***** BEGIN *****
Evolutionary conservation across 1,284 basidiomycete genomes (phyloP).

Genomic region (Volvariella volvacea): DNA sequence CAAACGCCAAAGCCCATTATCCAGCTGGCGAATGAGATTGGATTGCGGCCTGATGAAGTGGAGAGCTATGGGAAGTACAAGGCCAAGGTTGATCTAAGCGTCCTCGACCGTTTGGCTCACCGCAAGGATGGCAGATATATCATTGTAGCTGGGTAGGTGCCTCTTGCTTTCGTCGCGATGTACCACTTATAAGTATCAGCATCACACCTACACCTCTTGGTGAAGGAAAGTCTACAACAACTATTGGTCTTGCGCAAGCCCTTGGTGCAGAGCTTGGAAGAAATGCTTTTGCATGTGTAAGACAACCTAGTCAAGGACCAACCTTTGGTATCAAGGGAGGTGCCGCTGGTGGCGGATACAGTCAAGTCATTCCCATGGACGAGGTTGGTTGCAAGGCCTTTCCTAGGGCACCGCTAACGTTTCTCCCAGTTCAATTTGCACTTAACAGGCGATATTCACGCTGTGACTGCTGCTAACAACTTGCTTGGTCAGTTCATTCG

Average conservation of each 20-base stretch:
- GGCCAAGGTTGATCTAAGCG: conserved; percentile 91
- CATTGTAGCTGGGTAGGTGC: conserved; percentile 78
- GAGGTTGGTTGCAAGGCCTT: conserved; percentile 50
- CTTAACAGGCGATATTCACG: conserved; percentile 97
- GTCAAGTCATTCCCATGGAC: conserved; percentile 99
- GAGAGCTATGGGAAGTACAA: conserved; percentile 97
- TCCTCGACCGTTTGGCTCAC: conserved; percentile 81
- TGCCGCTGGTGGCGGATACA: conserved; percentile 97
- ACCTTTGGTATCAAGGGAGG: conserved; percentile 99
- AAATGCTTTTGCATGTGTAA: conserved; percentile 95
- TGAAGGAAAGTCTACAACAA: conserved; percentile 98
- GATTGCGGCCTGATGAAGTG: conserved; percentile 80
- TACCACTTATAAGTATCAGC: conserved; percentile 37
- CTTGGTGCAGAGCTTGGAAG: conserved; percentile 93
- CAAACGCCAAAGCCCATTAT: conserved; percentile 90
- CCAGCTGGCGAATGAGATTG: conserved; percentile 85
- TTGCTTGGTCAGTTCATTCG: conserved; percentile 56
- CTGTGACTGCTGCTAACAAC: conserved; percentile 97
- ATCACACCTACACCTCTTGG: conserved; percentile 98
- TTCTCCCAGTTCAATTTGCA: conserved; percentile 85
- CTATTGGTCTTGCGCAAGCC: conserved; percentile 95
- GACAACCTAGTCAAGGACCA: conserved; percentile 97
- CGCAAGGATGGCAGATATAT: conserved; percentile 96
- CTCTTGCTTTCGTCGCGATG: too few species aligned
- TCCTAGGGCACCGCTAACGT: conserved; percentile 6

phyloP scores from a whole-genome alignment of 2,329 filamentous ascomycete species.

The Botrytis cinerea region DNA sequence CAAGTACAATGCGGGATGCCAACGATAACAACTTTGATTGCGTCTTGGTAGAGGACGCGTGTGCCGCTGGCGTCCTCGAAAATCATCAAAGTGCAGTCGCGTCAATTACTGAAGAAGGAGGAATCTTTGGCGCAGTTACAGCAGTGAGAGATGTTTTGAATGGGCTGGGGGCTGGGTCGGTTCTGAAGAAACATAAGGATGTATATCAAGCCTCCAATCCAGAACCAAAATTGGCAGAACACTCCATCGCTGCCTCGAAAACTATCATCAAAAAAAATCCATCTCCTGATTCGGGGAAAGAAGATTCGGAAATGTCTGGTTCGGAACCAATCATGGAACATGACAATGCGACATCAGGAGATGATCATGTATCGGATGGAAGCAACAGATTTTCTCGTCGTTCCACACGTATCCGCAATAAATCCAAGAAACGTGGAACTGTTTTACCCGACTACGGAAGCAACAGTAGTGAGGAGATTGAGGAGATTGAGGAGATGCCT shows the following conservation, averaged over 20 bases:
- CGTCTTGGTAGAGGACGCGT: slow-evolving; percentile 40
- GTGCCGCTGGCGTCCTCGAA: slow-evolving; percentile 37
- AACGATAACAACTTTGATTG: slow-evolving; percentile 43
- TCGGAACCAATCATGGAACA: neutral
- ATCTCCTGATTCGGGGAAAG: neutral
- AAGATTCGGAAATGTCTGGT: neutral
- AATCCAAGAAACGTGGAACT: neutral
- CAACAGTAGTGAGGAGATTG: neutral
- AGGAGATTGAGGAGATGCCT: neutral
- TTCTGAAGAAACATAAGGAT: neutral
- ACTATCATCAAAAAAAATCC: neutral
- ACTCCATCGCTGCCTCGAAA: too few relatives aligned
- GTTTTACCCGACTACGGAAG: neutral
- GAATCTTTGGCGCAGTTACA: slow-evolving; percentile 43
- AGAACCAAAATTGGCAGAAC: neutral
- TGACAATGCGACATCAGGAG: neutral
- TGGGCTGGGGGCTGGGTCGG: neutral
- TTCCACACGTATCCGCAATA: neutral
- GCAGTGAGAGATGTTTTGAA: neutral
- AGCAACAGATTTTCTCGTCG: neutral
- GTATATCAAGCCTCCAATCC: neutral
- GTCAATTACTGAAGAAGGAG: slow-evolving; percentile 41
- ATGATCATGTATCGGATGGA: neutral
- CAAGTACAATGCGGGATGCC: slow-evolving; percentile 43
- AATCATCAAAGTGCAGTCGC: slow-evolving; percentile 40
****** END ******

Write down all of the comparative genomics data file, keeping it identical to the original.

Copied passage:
Evolutionary conservation across 1,284 basidiomycete genomes (phyloP).

Genomic region (Volvariella volvacea): DNA sequence CAAACGCCAAAGCCCATTATCCAGCTGGCGAATGAGATTGGATTGCGGCCTGATGAAGTGGAGAGCTATGGGAAGTACAAGGCCAAGGTTGATCTAAGCGTCCTCGACCGTTTGGCTCACCGCAAGGATGGCAGATATATCATTGTAGCTGGGTAGGTGCCTCTTGCTTTCGTCGCGATGTACCACTTATAAGTATCAGCATCACACCTACACCTCTTGGTGAAGGAAAGTCTACAACAACTATTGGTCTTGCGCAAGCCCTTGGTGCAGAGCTTGGAAGAAATGCTTTTGCATGTGTAAGACAACCTAGTCAAGGACCAACCTTTGGTATCAAGGGAGGTGCCGCTGGTGGCGGATACAGTCAAGTCATTCCCATGGACGAGGTTGGTTGCAAGGCCTTTCCTAGGGCACCGCTAACGTTTCTCCCAGTTCAATTTGCACTTAACAGGCGATATTCACGCTGTGACTGCTGCTAACAACTTGCTTGGTCAGTTCATTCG

Average conservation of each 20-base stretch:
- GGCCAAGGTTGATCTAAGCG: conserved; percentile 91
- CATTGTAGCTGGGTAGGTGC: conserved; percentile 78
- GAGGTTGGTTGCAAGGCCTT: conserved; percentile 50
- CTTAACAGGCGATATTCACG: conserved; percentile 97
- GTCAAGTCATTCCCATGGAC: conserved; percentile 99
- GAGAGCTATGGGAAGTACAA: conserved; percentile 97
- TCCTCGACCGTTTGGCTCAC: conserved; percentile 81
- TGCCGCTGGTGGCGGATACA: conserved; percentile 97
- ACCTTTGGTATCAAGGGAGG: conserved; percentile 99
- AAATGCTTTTGCATGTGTAA: conserved; percentile 95
- TGAAGGAAAGTCTACAACAA: conserved; percentile 98
- GATTGCGGCCTGATGAAGTG: conserved; percentile 80
- TACCACTTATAAGTATCAGC: conserved; percentile 37
- CTTGGTGCAGAGCTTGGAAG: conserved; percentile 93
- CAAACGCCAAAGCCCATTAT: conserved; percentile 90
- CCAGCTGGCGAATGAGATTG: conserved; percentile 85
- TTGCTTGGTCAGTTCATTCG: conserved; percentile 56
- CTGTGACTGCTGCTAACAAC: conserved; percentile 97
- ATCACACCTACACCTCTTGG: conserved; percentile 98
- TTCTCCCAGTTCAATTTGCA: conserved; percentile 85
- CTATTGGTCTTGCGCAAGCC: conserved; percentile 95
- GACAACCTAGTCAAGGACCA: conserved; percentile 97
- CGCAAGGATGGCAGATATAT: conserved; percentile 96
- CTCTTGCTTTCGTCGCGATG: too few species aligned
- TCCTAGGGCACCGCTAACGT: conserved; percentile 6

phyloP scores from a whole-genome alignment of 2,329 filamentous ascomycete species.

The Botrytis cinerea region DNA sequence CAAGTACAATGCGGGATGCCAACGATAACAACTTTGATTGCGTCTTGGTAGAGGACGCGTGTGCCGCTGGCGTCCTCGAAAATCATCAAAGTGCAGTCGCGTCAATTACTGAAGAAGGAGGAATCTTTGGCGCAGTTACAGCAGTGAGAGATGTTTTGAATGGGCTGGGGGCTGGGTCGGTTCTGAAGAAACATAAGGATGTATATCAAGCCTCCAATCCAGAACCAAAATTGGCAGAACACTCCATCGCTGCCTCGAAAACTATCATCAAAAAAAATCCATCTCCTGATTCGGGGAAAGAAGATTCGGAAATGTCTGGTTCGGAACCAATCATGGAACATGACAATGCGACATCAGGAGATGATCATGTATCGGATGGAAGCAACAGATTTTCTCGTCGTTCCACACGTATCCGCAATAAATCCAAGAAACGTGGAACTGTTTTACCCGACTACGGAAGCAACAGTAGTGAGGAGATTGAGGAGATTGAGGAGATGCCT shows the following conservation, averaged over 20 bases:
- CGTCTTGGTAGAGGACGCGT: slow-evolving; percentile 40
- GTGCCGCTGGCGTCCTCGAA: slow-evolving; percentile 37
- AACGATAACAACTTTGATTG: slow-evolving; percentile 43
- TCGGAACCAATCATGGAACA: neutral
- ATCTCCTGATTCGGGGAAAG: neutral
- AAGATTCGGAAATGTCTGGT: neutral
- AATCCAAGAAACGTGGAACT: neutral
- CAACAGTAGTGAGGAGATTG: neutral
- AGGAGATTGAGGAGATGCCT: neutral
- TTCTGAAGAAACATAAGGAT: neutral
- ACTATCATCAAAAAAAATCC: neutral
- ACTCCATCGCTGCCTCGAAA: too few relatives aligned
- GTTTTACCCGACTACGGAAG: neutral
- GAATCTTTGGCGCAGTTACA: slow-evolving; percentile 43
- AGAACCAAAATTGGCAGAAC: neutral
- TGACAATGCGACATCAGGAG: neutral
- TGGGCTGGGGGCTGGGTCGG: neutral
- TTCCACACGTATCCGCAATA: neutral
- GCAGTGAGAGATGTTTTGAA: neutral
- AGCAACAGATTTTCTCGTCG: neutral
- GTATATCAAGCCTCCAATCC: neutral
- GTCAATTACTGAAGAAGGAG: slow-evolving; percentile 41
- ATGATCATGTATCGGATGGA: neutral
- CAAGTACAATGCGGGATGCC: slow-evolving; percentile 43
- AATCATCAAAGTGCAGTCGC: slow-evolving; percentile 40